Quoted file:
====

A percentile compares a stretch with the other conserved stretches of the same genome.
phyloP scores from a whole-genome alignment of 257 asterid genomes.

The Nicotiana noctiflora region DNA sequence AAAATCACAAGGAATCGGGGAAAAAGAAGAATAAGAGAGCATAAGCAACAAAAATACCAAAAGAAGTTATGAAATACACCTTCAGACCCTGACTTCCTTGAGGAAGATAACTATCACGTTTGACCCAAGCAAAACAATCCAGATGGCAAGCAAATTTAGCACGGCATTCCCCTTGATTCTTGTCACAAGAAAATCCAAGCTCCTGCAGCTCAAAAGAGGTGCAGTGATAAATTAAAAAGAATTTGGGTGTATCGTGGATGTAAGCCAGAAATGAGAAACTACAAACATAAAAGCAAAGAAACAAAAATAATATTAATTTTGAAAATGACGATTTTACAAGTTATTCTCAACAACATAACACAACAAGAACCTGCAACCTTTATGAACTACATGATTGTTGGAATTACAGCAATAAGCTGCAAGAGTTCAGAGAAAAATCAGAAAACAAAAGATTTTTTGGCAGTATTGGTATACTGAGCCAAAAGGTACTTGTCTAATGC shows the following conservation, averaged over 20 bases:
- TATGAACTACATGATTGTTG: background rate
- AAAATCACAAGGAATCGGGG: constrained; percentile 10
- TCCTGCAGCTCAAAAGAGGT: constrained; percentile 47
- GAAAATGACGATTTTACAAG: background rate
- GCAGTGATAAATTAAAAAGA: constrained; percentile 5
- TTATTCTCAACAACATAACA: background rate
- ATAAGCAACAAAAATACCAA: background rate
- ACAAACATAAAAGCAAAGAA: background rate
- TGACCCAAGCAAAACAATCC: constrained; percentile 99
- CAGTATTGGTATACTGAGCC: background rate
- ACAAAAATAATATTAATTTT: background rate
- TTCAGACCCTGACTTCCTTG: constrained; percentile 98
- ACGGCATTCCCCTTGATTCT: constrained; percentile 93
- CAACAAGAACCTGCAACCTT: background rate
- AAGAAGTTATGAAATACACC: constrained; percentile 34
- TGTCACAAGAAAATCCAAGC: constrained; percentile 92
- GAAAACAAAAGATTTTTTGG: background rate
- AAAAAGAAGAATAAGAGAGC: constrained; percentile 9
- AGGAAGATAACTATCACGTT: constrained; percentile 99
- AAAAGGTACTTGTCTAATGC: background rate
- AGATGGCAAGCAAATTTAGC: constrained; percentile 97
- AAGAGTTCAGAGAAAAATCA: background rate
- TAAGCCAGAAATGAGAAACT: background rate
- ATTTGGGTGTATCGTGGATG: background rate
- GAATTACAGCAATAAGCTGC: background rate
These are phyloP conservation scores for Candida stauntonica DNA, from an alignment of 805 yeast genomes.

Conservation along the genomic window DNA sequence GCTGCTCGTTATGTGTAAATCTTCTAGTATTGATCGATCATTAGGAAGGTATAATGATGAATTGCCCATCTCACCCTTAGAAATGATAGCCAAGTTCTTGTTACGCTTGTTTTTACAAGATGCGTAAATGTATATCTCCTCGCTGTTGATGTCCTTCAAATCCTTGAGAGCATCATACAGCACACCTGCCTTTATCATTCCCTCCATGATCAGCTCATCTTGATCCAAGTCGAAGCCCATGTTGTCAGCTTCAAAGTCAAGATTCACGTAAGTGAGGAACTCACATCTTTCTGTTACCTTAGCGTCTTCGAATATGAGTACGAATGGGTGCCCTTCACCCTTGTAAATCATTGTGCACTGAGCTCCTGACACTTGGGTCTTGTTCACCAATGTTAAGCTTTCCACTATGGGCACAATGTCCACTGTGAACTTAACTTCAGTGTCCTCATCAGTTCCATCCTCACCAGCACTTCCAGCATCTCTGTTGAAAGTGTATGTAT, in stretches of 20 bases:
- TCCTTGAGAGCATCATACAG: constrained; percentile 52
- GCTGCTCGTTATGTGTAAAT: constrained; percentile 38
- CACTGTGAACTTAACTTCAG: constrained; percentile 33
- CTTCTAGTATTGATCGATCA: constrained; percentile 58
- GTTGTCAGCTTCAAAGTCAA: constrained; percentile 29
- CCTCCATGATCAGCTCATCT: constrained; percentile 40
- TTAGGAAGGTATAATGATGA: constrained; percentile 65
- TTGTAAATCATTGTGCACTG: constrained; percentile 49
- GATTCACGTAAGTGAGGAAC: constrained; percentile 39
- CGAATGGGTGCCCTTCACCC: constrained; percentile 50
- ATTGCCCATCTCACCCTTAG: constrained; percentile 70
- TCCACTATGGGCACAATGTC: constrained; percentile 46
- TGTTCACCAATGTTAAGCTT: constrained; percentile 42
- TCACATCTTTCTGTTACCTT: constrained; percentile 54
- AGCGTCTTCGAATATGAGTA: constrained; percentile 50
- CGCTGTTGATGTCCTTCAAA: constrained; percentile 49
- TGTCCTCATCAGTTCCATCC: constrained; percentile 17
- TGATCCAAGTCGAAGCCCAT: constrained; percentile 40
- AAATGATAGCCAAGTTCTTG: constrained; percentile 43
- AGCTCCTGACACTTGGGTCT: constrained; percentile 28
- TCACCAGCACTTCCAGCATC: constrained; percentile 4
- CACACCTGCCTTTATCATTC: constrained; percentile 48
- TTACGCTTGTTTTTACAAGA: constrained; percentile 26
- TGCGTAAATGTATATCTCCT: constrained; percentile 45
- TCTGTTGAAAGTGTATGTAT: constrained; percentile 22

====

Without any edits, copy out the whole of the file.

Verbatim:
A percentile compares a stretch with the other conserved stretches of the same genome.
phyloP scores from a whole-genome alignment of 257 asterid genomes.

The Nicotiana noctiflora region DNA sequence AAAATCACAAGGAATCGGGGAAAAAGAAGAATAAGAGAGCATAAGCAACAAAAATACCAAAAGAAGTTATGAAATACACCTTCAGACCCTGACTTCCTTGAGGAAGATAACTATCACGTTTGACCCAAGCAAAACAATCCAGATGGCAAGCAAATTTAGCACGGCATTCCCCTTGATTCTTGTCACAAGAAAATCCAAGCTCCTGCAGCTCAAAAGAGGTGCAGTGATAAATTAAAAAGAATTTGGGTGTATCGTGGATGTAAGCCAGAAATGAGAAACTACAAACATAAAAGCAAAGAAACAAAAATAATATTAATTTTGAAAATGACGATTTTACAAGTTATTCTCAACAACATAACACAACAAGAACCTGCAACCTTTATGAACTACATGATTGTTGGAATTACAGCAATAAGCTGCAAGAGTTCAGAGAAAAATCAGAAAACAAAAGATTTTTTGGCAGTATTGGTATACTGAGCCAAAAGGTACTTGTCTAATGC shows the following conservation, averaged over 20 bases:
- TATGAACTACATGATTGTTG: background rate
- AAAATCACAAGGAATCGGGG: constrained; percentile 10
- TCCTGCAGCTCAAAAGAGGT: constrained; percentile 47
- GAAAATGACGATTTTACAAG: background rate
- GCAGTGATAAATTAAAAAGA: constrained; percentile 5
- TTATTCTCAACAACATAACA: background rate
- ATAAGCAACAAAAATACCAA: background rate
- ACAAACATAAAAGCAAAGAA: background rate
- TGACCCAAGCAAAACAATCC: constrained; percentile 99
- CAGTATTGGTATACTGAGCC: background rate
- ACAAAAATAATATTAATTTT: background rate
- TTCAGACCCTGACTTCCTTG: constrained; percentile 98
- ACGGCATTCCCCTTGATTCT: constrained; percentile 93
- CAACAAGAACCTGCAACCTT: background rate
- AAGAAGTTATGAAATACACC: constrained; percentile 34
- TGTCACAAGAAAATCCAAGC: constrained; percentile 92
- GAAAACAAAAGATTTTTTGG: background rate
- AAAAAGAAGAATAAGAGAGC: constrained; percentile 9
- AGGAAGATAACTATCACGTT: constrained; percentile 99
- AAAAGGTACTTGTCTAATGC: background rate
- AGATGGCAAGCAAATTTAGC: constrained; percentile 97
- AAGAGTTCAGAGAAAAATCA: background rate
- TAAGCCAGAAATGAGAAACT: background rate
- ATTTGGGTGTATCGTGGATG: background rate
- GAATTACAGCAATAAGCTGC: background rate
These are phyloP conservation scores for Candida stauntonica DNA, from an alignment of 805 yeast genomes.

Conservation along the genomic window DNA sequence GCTGCTCGTTATGTGTAAATCTTCTAGTATTGATCGATCATTAGGAAGGTATAATGATGAATTGCCCATCTCACCCTTAGAAATGATAGCCAAGTTCTTGTTACGCTTGTTTTTACAAGATGCGTAAATGTATATCTCCTCGCTGTTGATGTCCTTCAAATCCTTGAGAGCATCATACAGCACACCTGCCTTTATCATTCCCTCCATGATCAGCTCATCTTGATCCAAGTCGAAGCCCATGTTGTCAGCTTCAAAGTCAAGATTCACGTAAGTGAGGAACTCACATCTTTCTGTTACCTTAGCGTCTTCGAATATGAGTACGAATGGGTGCCCTTCACCCTTGTAAATCATTGTGCACTGAGCTCCTGACACTTGGGTCTTGTTCACCAATGTTAAGCTTTCCACTATGGGCACAATGTCCACTGTGAACTTAACTTCAGTGTCCTCATCAGTTCCATCCTCACCAGCACTTCCAGCATCTCTGTTGAAAGTGTATGTAT, in stretches of 20 bases:
- TCCTTGAGAGCATCATACAG: constrained; percentile 52
- GCTGCTCGTTATGTGTAAAT: constrained; percentile 38
- CACTGTGAACTTAACTTCAG: constrained; percentile 33
- CTTCTAGTATTGATCGATCA: constrained; percentile 58
- GTTGTCAGCTTCAAAGTCAA: constrained; percentile 29
- CCTCCATGATCAGCTCATCT: constrained; percentile 40
- TTAGGAAGGTATAATGATGA: constrained; percentile 65
- TTGTAAATCATTGTGCACTG: constrained; percentile 49
- GATTCACGTAAGTGAGGAAC: constrained; percentile 39
- CGAATGGGTGCCCTTCACCC: constrained; percentile 50
- ATTGCCCATCTCACCCTTAG: constrained; percentile 70
- TCCACTATGGGCACAATGTC: constrained; percentile 46
- TGTTCACCAATGTTAAGCTT: constrained; percentile 42
- TCACATCTTTCTGTTACCTT: constrained; percentile 54
- AGCGTCTTCGAATATGAGTA: constrained; percentile 50
- CGCTGTTGATGTCCTTCAAA: constrained; percentile 49
- TGTCCTCATCAGTTCCATCC: constrained; percentile 17
- TGATCCAAGTCGAAGCCCAT: constrained; percentile 40
- AAATGATAGCCAAGTTCTTG: constrained; percentile 43
- AGCTCCTGACACTTGGGTCT: constrained; percentile 28
- TCACCAGCACTTCCAGCATC: constrained; percentile 4
- CACACCTGCCTTTATCATTC: constrained; percentile 48
- TTACGCTTGTTTTTACAAGA: constrained; percentile 26
- TGCGTAAATGTATATCTCCT: constrained; percentile 45
- TCTGTTGAAAGTGTATGTAT: constrained; percentile 22